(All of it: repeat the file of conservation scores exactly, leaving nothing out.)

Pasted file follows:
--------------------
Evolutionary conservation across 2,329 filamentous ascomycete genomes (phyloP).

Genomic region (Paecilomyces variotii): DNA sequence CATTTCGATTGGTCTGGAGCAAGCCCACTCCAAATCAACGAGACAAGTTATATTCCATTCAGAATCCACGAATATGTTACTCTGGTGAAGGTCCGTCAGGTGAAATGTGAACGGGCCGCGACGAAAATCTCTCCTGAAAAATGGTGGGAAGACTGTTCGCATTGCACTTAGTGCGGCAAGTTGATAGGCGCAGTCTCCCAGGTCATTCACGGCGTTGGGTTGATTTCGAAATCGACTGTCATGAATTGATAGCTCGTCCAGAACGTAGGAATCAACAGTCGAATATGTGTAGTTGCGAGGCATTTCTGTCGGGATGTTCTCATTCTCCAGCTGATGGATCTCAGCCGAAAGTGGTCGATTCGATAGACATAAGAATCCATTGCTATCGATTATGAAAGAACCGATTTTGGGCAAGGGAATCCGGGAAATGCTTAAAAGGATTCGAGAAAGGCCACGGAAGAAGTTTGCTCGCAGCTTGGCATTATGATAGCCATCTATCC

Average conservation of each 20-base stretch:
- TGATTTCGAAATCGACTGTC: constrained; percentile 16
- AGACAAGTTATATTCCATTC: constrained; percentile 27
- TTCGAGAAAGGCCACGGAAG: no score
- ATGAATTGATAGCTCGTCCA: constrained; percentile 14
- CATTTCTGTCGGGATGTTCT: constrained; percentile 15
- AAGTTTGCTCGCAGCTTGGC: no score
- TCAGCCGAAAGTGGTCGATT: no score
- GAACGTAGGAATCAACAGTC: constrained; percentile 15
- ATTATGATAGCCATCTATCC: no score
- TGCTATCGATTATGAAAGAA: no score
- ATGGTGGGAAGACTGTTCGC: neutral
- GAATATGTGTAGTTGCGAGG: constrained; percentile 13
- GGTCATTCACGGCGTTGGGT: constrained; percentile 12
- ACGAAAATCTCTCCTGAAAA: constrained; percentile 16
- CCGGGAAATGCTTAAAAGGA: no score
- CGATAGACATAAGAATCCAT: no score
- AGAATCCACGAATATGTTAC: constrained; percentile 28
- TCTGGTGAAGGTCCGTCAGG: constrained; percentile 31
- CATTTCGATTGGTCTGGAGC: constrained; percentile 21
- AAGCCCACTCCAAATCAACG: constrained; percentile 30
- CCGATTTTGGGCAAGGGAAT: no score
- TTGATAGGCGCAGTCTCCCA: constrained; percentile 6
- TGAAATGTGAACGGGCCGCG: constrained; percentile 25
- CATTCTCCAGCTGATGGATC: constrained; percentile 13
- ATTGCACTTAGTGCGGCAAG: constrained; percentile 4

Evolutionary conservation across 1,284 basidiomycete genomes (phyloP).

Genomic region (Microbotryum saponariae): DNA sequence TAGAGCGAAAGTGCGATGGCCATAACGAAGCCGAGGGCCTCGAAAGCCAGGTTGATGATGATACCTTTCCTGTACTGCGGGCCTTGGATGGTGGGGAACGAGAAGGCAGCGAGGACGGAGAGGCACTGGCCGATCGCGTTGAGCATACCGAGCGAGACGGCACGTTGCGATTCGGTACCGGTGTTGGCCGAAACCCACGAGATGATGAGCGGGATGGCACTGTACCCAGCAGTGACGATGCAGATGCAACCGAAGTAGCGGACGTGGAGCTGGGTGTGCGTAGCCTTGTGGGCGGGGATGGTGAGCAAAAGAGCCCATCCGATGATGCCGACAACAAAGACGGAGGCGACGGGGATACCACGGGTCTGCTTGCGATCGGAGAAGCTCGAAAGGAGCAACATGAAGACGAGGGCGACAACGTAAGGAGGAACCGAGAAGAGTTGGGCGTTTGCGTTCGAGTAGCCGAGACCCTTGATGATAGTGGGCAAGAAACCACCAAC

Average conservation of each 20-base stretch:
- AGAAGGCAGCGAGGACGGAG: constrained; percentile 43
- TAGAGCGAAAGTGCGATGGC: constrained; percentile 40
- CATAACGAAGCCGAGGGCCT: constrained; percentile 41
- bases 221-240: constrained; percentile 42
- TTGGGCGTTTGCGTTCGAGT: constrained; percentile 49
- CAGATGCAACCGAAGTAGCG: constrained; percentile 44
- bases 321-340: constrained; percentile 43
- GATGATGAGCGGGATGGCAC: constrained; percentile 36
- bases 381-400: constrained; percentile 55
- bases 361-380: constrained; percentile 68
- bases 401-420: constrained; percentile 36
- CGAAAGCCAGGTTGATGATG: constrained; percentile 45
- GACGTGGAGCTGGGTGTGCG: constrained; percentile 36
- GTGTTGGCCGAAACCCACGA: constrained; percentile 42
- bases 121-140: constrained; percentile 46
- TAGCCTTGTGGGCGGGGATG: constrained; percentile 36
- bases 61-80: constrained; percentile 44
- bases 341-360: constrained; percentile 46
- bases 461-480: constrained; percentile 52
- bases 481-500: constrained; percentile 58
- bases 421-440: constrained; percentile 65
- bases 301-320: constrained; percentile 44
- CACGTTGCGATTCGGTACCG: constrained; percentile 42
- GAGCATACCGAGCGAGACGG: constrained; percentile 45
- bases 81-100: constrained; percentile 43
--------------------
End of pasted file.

Evolutionary conservation across 2,329 filamentous ascomycete genomes (phyloP).

Genomic region (Paecilomyces variotii): DNA sequence CATTTCGATTGGTCTGGAGCAAGCCCACTCCAAATCAACGAGACAAGTTATATTCCATTCAGAATCCACGAATATGTTACTCTGGTGAAGGTCCGTCAGGTGAAATGTGAACGGGCCGCGACGAAAATCTCTCCTGAAAAATGGTGGGAAGACTGTTCGCATTGCACTTAGTGCGGCAAGTTGATAGGCGCAGTCTCCCAGGTCATTCACGGCGTTGGGTTGATTTCGAAATCGACTGTCATGAATTGATAGCTCGTCCAGAACGTAGGAATCAACAGTCGAATATGTGTAGTTGCGAGGCATTTCTGTCGGGATGTTCTCATTCTCCAGCTGATGGATCTCAGCCGAAAGTGGTCGATTCGATAGACATAAGAATCCATTGCTATCGATTATGAAAGAACCGATTTTGGGCAAGGGAATCCGGGAAATGCTTAAAAGGATTCGAGAAAGGCCACGGAAGAAGTTTGCTCGCAGCTTGGCATTATGATAGCCATCTATCC

Average conservation of each 20-base stretch:
- TGATTTCGAAATCGACTGTC: constrained; percentile 16
- AGACAAGTTATATTCCATTC: constrained; percentile 27
- TTCGAGAAAGGCCACGGAAG: no score
- ATGAATTGATAGCTCGTCCA: constrained; percentile 14
- CATTTCTGTCGGGATGTTCT: constrained; percentile 15
- AAGTTTGCTCGCAGCTTGGC: no score
- TCAGCCGAAAGTGGTCGATT: no score
- GAACGTAGGAATCAACAGTC: constrained; percentile 15
- ATTATGATAGCCATCTATCC: no score
- TGCTATCGATTATGAAAGAA: no score
- ATGGTGGGAAGACTGTTCGC: neutral
- GAATATGTGTAGTTGCGAGG: constrained; percentile 13
- GGTCATTCACGGCGTTGGGT: constrained; percentile 12
- ACGAAAATCTCTCCTGAAAA: constrained; percentile 16
- CCGGGAAATGCTTAAAAGGA: no score
- CGATAGACATAAGAATCCAT: no score
- AGAATCCACGAATATGTTAC: constrained; percentile 28
- TCTGGTGAAGGTCCGTCAGG: constrained; percentile 31
- CATTTCGATTGGTCTGGAGC: constrained; percentile 21
- AAGCCCACTCCAAATCAACG: constrained; percentile 30
- CCGATTTTGGGCAAGGGAAT: no score
- TTGATAGGCGCAGTCTCCCA: constrained; percentile 6
- TGAAATGTGAACGGGCCGCG: constrained; percentile 25
- CATTCTCCAGCTGATGGATC: constrained; percentile 13
- ATTGCACTTAGTGCGGCAAG: constrained; percentile 4

Evolutionary conservation across 1,284 basidiomycete genomes (phyloP).

Genomic region (Microbotryum saponariae): DNA sequence TAGAGCGAAAGTGCGATGGCCATAACGAAGCCGAGGGCCTCGAAAGCCAGGTTGATGATGATACCTTTCCTGTACTGCGGGCCTTGGATGGTGGGGAACGAGAAGGCAGCGAGGACGGAGAGGCACTGGCCGATCGCGTTGAGCATACCGAGCGAGACGGCACGTTGCGATTCGGTACCGGTGTTGGCCGAAACCCACGAGATGATGAGCGGGATGGCACTGTACCCAGCAGTGACGATGCAGATGCAACCGAAGTAGCGGACGTGGAGCTGGGTGTGCGTAGCCTTGTGGGCGGGGATGGTGAGCAAAAGAGCCCATCCGATGATGCCGACAACAAAGACGGAGGCGACGGGGATACCACGGGTCTGCTTGCGATCGGAGAAGCTCGAAAGGAGCAACATGAAGACGAGGGCGACAACGTAAGGAGGAACCGAGAAGAGTTGGGCGTTTGCGTTCGAGTAGCCGAGACCCTTGATGATAGTGGGCAAGAAACCACCAAC

Average conservation of each 20-base stretch:
- AGAAGGCAGCGAGGACGGAG: constrained; percentile 43
- TAGAGCGAAAGTGCGATGGC: constrained; percentile 40
- CATAACGAAGCCGAGGGCCT: constrained; percentile 41
- bases 221-240: constrained; percentile 42
- TTGGGCGTTTGCGTTCGAGT: constrained; percentile 49
- CAGATGCAACCGAAGTAGCG: constrained; percentile 44
- bases 321-340: constrained; percentile 43
- GATGATGAGCGGGATGGCAC: constrained; percentile 36
- bases 381-400: constrained; percentile 55
- bases 361-380: constrained; percentile 68
- bases 401-420: constrained; percentile 36
- CGAAAGCCAGGTTGATGATG: constrained; percentile 45
- GACGTGGAGCTGGGTGTGCG: constrained; percentile 36
- GTGTTGGCCGAAACCCACGA: constrained; percentile 42
- bases 121-140: constrained; percentile 46
- TAGCCTTGTGGGCGGGGATG: constrained; percentile 36
- bases 61-80: constrained; percentile 44
- bases 341-360: constrained; percentile 46
- bases 461-480: constrained; percentile 52
- bases 481-500: constrained; percentile 58
- bases 421-440: constrained; percentile 65
- bases 301-320: constrained; percentile 44
- CACGTTGCGATTCGGTACCG: constrained; percentile 42
- GAGCATACCGAGCGAGACGG: constrained; percentile 45
- bases 81-100: constrained; percentile 43